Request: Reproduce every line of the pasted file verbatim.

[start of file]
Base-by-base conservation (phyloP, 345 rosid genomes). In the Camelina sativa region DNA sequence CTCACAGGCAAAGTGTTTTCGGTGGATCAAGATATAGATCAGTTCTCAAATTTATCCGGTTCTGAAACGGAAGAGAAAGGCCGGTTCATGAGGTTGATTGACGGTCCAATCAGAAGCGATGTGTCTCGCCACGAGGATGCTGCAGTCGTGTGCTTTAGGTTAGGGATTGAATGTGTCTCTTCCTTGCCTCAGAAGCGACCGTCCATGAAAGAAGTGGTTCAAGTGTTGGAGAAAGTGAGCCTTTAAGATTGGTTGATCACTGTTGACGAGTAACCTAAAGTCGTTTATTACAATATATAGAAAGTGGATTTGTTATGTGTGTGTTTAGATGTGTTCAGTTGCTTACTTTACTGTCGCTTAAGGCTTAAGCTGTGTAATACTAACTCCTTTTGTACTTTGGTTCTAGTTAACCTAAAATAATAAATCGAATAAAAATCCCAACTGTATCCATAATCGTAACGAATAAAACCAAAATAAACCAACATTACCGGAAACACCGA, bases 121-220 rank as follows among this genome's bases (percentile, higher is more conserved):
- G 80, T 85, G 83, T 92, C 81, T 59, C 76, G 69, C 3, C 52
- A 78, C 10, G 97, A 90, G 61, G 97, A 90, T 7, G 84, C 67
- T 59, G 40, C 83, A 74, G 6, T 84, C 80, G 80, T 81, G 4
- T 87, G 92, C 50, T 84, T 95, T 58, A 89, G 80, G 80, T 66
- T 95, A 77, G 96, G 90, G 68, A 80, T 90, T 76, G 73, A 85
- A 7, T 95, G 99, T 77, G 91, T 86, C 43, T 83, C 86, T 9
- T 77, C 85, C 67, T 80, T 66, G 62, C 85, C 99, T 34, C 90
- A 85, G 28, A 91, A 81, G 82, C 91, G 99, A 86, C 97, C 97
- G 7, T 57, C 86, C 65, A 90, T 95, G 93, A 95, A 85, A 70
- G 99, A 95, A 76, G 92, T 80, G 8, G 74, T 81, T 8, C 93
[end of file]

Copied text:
Base-by-base conservation (phyloP, 345 rosid genomes). In the Camelina sativa region DNA sequence CTCACAGGCAAAGTGTTTTCGGTGGATCAAGATATAGATCAGTTCTCAAATTTATCCGGTTCTGAAACGGAAGAGAAAGGCCGGTTCATGAGGTTGATTGACGGTCCAATCAGAAGCGATGTGTCTCGCCACGAGGATGCTGCAGTCGTGTGCTTTAGGTTAGGGATTGAATGTGTCTCTTCCTTGCCTCAGAAGCGACCGTCCATGAAAGAAGTGGTTCAAGTGTTGGAGAAAGTGAGCCTTTAAGATTGGTTGATCACTGTTGACGAGTAACCTAAAGTCGTTTATTACAATATATAGAAAGTGGATTTGTTATGTGTGTGTTTAGATGTGTTCAGTTGCTTACTTTACTGTCGCTTAAGGCTTAAGCTGTGTAATACTAACTCCTTTTGTACTTTGGTTCTAGTTAACCTAAAATAATAAATCGAATAAAAATCCCAACTGTATCCATAATCGTAACGAATAAAACCAAAATAAACCAACATTACCGGAAACACCGA, bases 121-220 rank as follows among this genome's bases (percentile, higher is more conserved):
- G 80, T 85, G 83, T 92, C 81, T 59, C 76, G 69, C 3, C 52
- A 78, C 10, G 97, A 90, G 61, G 97, A 90, T 7, G 84, C 67
- T 59, G 40, C 83, A 74, G 6, T 84, C 80, G 80, T 81, G 4
- T 87, G 92, C 50, T 84, T 95, T 58, A 89, G 80, G 80, T 66
- T 95, A 77, G 96, G 90, G 68, A 80, T 90, T 76, G 73, A 85
- A 7, T 95, G 99, T 77, G 91, T 86, C 43, T 83, C 86, T 9
- T 77, C 85, C 67, T 80, T 66, G 62, C 85, C 99, T 34, C 90
- A 85, G 28, A 91, A 81, G 82, C 91, G 99, A 86, C 97, C 97
- G 7, T 57, C 86, C 65, A 90, T 95, G 93, A 95, A 85, A 70
- G 99, A 95, A 76, G 92, T 80, G 8, G 74, T 81, T 8, C 93